'A taste of La Dolce Vita!' – this Italian Maximalist decorating trend makes every day feel like a vacation

The trend for Italian Maximalist decor is transporting me to the Amalfi Coast. Here's how to recreate the decorative look at home

A kitchen filled with Italian style decor
(Image credit: Lisa Corti)

As our thoughts turn towards the summer season ahead, homeowners and designers are desperate to fast forward past spring, recreating the feel of their favorite far-flung destinations using dreamy interior design. 

This is where Italian Maximalist decor is gaining momentum as the trend to watch. Italy has always been a creative center for design, where trends first get spotted and eventually trickle down into the everyday home, but this manifestation of this look is altogether quite different from the luxurious and opulent look of household Italian designer names. To get to the bottom of what exactly this trend looks like, we asked designers who have been embracing the style to explain the interior design trend

What is Italian Maximalist decor?

An outdoor table with a red and blue scheme

(Image credit: Lisa Corti)

This trend has its roots firmly in traditional Italian design, but we're seeing it manifest in a decorative form - meanings it's easy to replicate in any style of home (even if you don't live in a luxurious palazzo). 

Think kitsch ceramics with a religious motif that wouldn't go out of place in a typical Italian nonna's kitchen, and bold patterns and fabrics. It goes hand in hand with a Mediterranean color trend, which is evocative of lemon trees bursting with zesty pops of yellow against blue skies, or green basil leaves on plump red tomatoes.

Why is the look having a moment in the spotlight?

It's about popular culture as much as escapism to sunnier climes, explains Dayna Isom Johnson, Etsy’s trend expert. 'More than ever, shoppers are filling their homes with items that bring them joy and reflect their individuality. Many are turning to popular culture – including TV, film, and music – to find inspiration.'

House of Gucci's success certainly gave the glamorous Italian feel some air time, and The White Lotus has done much for the decorative element of Italian interiors. Recently, I was in a London restaurant when I spotted a Sicilian Testa Di Moro vase behind the bar, something I'm now familiar with thanks to the second series of The White Lotus, where these traditional ceramic vases are used as a running (if eerie) theme throughout the seven episodes. 'Thanks to a recent popular television show, Testa Di Moro vases, a staple of Sicilian decor, are particularly on the rise, with shoppers adding hints of maximalism, mood-boosting color, and Italian history to their homes,' says Dayna.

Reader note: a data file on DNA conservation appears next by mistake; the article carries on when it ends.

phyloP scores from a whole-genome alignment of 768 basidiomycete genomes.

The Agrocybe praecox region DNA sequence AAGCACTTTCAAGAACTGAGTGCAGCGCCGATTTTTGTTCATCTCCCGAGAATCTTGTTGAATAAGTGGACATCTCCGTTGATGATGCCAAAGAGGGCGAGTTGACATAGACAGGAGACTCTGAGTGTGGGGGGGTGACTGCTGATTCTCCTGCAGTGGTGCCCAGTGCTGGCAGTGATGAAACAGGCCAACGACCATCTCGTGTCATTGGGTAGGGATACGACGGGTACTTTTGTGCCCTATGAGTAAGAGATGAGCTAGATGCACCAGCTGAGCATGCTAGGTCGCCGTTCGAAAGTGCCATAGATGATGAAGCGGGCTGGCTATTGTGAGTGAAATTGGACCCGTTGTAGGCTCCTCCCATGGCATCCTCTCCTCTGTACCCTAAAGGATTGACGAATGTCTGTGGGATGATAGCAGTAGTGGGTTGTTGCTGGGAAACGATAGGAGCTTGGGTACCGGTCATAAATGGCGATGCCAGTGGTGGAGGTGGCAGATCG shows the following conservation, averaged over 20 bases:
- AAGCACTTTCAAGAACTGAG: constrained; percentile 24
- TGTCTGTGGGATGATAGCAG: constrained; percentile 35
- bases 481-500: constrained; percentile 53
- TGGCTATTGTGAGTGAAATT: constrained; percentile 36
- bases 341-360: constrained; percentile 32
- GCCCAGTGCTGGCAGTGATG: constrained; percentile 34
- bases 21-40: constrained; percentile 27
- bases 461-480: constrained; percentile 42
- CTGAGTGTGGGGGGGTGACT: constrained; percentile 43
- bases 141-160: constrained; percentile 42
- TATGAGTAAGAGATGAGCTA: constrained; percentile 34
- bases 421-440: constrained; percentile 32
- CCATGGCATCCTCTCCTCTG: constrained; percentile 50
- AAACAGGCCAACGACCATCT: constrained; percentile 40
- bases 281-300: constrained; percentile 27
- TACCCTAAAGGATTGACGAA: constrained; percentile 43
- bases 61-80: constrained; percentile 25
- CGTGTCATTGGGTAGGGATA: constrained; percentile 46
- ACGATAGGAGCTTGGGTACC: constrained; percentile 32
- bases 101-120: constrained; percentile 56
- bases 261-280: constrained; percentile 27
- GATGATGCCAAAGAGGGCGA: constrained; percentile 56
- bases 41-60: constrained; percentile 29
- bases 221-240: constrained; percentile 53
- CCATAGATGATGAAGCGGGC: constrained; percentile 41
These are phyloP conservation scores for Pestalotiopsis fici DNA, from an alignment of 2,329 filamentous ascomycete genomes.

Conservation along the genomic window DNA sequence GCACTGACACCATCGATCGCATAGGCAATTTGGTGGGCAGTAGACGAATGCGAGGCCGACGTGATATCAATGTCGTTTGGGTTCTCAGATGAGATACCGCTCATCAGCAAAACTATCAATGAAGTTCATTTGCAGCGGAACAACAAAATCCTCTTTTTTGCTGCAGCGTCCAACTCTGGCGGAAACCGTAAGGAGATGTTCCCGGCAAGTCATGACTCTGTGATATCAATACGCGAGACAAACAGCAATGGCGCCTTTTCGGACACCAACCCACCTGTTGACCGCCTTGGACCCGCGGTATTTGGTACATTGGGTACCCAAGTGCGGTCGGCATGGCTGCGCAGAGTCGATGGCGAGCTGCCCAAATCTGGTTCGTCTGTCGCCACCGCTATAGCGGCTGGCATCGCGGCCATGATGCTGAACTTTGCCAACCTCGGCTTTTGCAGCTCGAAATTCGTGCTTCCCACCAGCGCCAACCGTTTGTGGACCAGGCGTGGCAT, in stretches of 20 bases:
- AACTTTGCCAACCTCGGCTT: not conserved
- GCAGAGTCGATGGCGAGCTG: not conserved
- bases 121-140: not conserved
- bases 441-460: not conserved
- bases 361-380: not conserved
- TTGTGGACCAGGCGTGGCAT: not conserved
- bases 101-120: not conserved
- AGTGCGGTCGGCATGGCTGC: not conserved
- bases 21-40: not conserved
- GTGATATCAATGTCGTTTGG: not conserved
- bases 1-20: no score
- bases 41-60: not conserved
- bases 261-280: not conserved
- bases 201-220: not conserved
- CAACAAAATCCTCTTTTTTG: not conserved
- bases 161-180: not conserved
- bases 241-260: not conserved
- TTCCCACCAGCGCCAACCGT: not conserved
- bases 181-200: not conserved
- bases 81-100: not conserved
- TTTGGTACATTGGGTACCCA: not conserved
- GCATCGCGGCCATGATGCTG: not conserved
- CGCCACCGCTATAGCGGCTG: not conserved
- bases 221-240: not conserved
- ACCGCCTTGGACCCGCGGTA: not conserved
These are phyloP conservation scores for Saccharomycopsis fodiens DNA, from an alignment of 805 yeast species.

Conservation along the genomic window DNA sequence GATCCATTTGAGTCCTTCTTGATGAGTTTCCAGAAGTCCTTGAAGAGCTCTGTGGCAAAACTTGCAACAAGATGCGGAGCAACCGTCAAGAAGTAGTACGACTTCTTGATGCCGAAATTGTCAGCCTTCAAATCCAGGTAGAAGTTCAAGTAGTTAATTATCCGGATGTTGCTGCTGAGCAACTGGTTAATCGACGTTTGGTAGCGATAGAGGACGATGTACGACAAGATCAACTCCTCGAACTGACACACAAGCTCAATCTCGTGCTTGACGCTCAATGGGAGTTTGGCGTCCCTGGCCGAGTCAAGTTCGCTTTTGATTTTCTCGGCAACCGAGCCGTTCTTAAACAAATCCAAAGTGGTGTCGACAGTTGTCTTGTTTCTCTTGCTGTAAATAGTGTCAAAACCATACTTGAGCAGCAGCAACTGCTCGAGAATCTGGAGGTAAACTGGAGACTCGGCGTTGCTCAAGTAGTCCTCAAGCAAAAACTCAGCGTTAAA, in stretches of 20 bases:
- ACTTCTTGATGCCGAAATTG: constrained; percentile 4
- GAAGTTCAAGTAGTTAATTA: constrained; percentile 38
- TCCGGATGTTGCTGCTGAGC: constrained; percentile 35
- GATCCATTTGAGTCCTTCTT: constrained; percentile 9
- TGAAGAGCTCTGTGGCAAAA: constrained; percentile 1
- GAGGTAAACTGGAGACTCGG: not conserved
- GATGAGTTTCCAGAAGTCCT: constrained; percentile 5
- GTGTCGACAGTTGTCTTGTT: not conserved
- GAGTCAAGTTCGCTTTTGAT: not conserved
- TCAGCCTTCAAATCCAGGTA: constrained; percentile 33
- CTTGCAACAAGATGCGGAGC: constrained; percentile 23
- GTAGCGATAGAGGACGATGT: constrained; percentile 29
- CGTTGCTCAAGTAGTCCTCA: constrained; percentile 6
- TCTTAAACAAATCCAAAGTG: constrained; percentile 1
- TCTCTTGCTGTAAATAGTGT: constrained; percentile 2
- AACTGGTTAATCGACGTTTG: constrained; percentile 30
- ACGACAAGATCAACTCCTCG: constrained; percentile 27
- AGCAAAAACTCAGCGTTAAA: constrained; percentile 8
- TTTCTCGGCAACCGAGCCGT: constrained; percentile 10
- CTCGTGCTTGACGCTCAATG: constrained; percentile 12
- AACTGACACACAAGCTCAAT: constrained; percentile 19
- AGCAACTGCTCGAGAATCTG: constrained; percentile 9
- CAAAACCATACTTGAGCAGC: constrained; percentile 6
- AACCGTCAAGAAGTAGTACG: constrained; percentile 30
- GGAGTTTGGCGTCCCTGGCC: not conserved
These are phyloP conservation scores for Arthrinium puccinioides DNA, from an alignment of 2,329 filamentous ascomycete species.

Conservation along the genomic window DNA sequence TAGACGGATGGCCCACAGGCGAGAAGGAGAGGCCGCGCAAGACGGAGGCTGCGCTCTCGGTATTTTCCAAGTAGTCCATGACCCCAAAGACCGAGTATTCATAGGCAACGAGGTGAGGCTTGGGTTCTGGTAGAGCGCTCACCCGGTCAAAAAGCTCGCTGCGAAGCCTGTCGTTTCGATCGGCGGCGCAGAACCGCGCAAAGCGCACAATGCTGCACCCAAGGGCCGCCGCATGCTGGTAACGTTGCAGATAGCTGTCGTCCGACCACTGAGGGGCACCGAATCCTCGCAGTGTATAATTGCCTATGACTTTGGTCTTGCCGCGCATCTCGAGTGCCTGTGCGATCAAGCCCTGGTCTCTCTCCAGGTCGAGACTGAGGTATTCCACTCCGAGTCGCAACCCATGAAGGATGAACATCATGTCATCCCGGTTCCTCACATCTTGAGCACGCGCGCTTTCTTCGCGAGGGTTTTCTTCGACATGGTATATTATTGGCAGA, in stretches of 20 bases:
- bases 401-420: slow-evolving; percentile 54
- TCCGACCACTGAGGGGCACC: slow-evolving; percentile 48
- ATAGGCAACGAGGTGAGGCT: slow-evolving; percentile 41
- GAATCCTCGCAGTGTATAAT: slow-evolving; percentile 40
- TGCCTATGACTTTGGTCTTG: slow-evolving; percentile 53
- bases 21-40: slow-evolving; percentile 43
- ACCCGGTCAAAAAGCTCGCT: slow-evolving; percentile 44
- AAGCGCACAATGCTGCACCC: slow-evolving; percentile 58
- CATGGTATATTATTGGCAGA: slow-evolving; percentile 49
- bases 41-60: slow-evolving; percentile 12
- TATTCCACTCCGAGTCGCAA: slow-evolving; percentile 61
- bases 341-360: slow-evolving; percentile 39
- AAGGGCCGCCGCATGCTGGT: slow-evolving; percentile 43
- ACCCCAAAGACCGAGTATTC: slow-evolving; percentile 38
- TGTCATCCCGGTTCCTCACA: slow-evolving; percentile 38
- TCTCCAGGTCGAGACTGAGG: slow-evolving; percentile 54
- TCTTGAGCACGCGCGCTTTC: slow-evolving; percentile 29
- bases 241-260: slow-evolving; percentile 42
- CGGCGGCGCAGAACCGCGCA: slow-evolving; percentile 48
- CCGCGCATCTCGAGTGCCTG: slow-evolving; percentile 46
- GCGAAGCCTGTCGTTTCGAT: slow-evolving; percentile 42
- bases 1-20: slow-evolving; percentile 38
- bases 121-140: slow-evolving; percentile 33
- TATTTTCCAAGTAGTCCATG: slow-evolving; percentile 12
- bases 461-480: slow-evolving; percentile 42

It's a reaction to the pandemic too, says New York designer, Kati Curtis. 'I think since the pandemic, the focus has really turned to mean in the home,' she says. 'This visually translates as depth, details, and an heirloom quality to everything that goes into creating a space. 

Elements like large-scale terrazzo, muraled walls and interesting ceramics are being seen everywhere now! I think this trend is also in reaction to the boring and depressing greys we’ve been seeing for so long. People are looking to infuse their spaces with personality.

'I’ve also seen a desire for more detail. Even here in New York City where things tend to be minimal and contemporary, our clients are asking for details like plaster moldings and trims, ceiling medallions and beams. This can still be executed in a contemporary way, but there’s definitely a desire to treat all surfaces, similar to what was done even in the days of the Roman Empire.'

Decorative ways to get the look at home

1. Embrace decorative ceramics

A modern Greco-Roman motif on a plate

(Image credit: Net a Porter)